10 Expert Tips for a Successful Career as a Developer

Ask any technologist and they’ll tell you there’s never been a better time to be a developer. The opportunities are virtually limitless for developers, who today have access to cognitive tools and computer power that was unimaginable even 10 years ago.

As with any profession, the challenge becomes where to start. So, we asked a handful of technology leaders what advice they have for tomorrow’s developers. Check out what they had to say:

By Kevin J. Allen

“If you’re going to go in to this (profession), have as much fun as you can.” Georgina Castanon, Chief Executive Officer and Co-Founder at Walk and Explore

“To be a great cognitive developer, as a business person I would say you need more than technical skills. You need to understand the user, the value proposition, and you need to start with a need. Start with the customer in mind and build a great cognitive solution to differentiate yourself.” – André M. König, Co-Founder, Opentopic Inc.

“I’ll share the same advice I received from former IBM CEO Lou Gerstner: ‘No matter what you do—even if it’s just getting coffee for your boss—do it better than anyone else and you’ll be successful.’” – Angel Luis Diaz, IBM VP, Developer Technology and Advocacy

“Learn new common agile practices. Really take advantage of development around your language of choice—though I don’t think you have to choose a specific language. But really learning good continuous delivery practices and cloud-native application architecture practices are ways that you’ll be able to take your skills and move them forward into the future.” – Abby Kearns, Executive Director, Cloud Foundry Foundation

“Don’t be just a developer. It’s becoming far greater than just building moving parts. You have to look at the whole spectrum of what it means. And because we’re looking at how it impacts people—how do they interact with the system?—development itself is not enough. You’re not just a coder. You’re not just an engineer. You’re someone who is participating in a dialogue between human and machine.” – Thierry Hubert, Founder & CEO, Darwin Ecosystem LLC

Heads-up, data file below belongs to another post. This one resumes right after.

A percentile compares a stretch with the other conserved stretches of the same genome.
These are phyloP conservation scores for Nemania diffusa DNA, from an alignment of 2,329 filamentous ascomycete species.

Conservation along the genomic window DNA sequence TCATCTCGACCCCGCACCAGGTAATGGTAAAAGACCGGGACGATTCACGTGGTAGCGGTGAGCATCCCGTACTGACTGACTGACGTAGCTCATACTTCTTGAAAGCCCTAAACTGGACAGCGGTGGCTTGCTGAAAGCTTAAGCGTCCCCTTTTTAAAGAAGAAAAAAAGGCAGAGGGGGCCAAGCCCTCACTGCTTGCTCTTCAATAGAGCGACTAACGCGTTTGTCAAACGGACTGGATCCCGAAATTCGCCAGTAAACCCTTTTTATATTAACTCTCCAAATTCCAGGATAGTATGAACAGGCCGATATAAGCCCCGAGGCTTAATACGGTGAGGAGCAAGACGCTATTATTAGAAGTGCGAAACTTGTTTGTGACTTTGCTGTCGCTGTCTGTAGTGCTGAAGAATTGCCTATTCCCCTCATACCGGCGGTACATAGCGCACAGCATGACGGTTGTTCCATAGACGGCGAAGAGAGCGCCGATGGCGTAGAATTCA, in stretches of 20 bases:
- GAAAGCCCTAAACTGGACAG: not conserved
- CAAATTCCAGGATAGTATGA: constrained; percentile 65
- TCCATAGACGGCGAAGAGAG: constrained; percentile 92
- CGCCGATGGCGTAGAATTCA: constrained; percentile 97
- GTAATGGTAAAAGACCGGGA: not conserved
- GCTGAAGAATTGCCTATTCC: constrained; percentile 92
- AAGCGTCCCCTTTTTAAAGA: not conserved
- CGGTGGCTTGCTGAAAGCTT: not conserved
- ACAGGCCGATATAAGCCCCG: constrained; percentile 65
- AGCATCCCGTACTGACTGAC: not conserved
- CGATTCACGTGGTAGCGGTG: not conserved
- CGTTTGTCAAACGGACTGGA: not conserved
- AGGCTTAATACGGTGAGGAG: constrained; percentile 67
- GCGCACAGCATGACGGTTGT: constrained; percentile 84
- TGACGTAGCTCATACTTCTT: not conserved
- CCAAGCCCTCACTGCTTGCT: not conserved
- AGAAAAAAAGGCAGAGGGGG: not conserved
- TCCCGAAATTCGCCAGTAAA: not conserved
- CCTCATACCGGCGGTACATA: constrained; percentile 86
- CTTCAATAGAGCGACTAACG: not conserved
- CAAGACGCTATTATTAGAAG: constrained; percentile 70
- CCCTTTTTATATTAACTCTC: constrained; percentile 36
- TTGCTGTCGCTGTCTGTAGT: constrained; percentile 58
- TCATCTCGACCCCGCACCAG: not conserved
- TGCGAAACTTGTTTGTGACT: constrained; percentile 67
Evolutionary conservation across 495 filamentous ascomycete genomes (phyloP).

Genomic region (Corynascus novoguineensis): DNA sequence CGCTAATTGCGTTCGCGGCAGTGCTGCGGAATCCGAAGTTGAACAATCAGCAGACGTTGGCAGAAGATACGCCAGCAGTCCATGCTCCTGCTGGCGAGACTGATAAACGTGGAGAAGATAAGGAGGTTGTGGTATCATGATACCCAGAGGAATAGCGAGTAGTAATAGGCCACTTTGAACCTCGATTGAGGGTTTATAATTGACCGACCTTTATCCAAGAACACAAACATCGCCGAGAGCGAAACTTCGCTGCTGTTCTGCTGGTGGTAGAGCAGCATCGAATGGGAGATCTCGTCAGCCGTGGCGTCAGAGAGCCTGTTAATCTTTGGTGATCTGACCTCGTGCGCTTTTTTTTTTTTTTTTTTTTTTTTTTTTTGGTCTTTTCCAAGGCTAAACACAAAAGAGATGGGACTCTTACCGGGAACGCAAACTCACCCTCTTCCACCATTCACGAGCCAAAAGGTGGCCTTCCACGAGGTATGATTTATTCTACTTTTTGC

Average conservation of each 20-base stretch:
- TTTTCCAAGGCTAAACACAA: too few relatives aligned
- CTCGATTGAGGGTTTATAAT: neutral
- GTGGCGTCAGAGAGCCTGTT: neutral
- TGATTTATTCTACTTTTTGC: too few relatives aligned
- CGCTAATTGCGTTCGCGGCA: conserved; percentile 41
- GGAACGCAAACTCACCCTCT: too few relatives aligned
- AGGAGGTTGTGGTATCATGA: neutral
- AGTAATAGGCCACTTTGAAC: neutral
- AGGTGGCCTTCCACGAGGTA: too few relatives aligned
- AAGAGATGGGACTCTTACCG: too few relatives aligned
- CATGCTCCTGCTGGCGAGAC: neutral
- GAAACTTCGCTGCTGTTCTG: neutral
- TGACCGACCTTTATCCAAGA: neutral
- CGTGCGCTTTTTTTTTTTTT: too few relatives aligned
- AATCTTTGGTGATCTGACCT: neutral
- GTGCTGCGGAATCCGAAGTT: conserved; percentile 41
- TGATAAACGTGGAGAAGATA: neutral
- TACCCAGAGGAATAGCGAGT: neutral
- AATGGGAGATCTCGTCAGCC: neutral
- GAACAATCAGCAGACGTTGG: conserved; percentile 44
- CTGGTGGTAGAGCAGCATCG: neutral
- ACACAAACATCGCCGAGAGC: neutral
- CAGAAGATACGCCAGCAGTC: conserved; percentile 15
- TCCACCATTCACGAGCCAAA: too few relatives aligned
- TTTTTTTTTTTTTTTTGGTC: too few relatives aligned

“Read these two books: ‘The C Programming Language’ by Kernighan and Ritchie and Crockford’s ‘JavaScript: The Good Parts.’ They are the foundation to all modern programming languages. Both books define a primitive set of building blocks that developers use over and over. Cognitive and AI are the same thing, and it’s just that these building blocks have become more complicated and the paradigm has shifted from machine and file stuff to basic human behavior stuff. Then just code. It does not matter what, just do something and then figure out ways to make it a little better.” – Kyle Bowerman, Topcoder

“The piece of advice I’ll steal is, ‘Just do it.’ I think it’s a good tag line in this case. It really is about getting involved, and starting to work with the technology … You don’t need to wait. You don’t need to go to a four-year college in order to get this accomplished.” – Bruce Weed, IBM Program Director, Startups & Developers (Watson/AI, IoT, Blockchain, Big Data, Cloud)

“Focus on the details, but see the bigger picture. See the connection between your code and the end customer who would be using your software.” – Sriram Subramanian, CloudDon

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“The best developers make time to follow what is going on in the broader tech community. They understand that great outcomes are not about how much code you write, but how well you leverage the work of others, and the vast of ecosystem of tools and open source available to everyone.  They proudly stand on the shoulders of giants, and they contribute back to the community to help build the next generation of giants.” – Alex Pollitt, Tigera

“Listen to what the problem is, not what you’re being told the solution should be, then solve that.” – Edd Wilder-James, Silicon Valley Data Science


Get started on your way to becoming a cognitive developer. Check out our Developer Journeys for everything you need to quickly solve real problems: architecture diagrams, one-click deployment git repos, and pointers to essential docs. 

Originally published by DevelopersWorks Blog:

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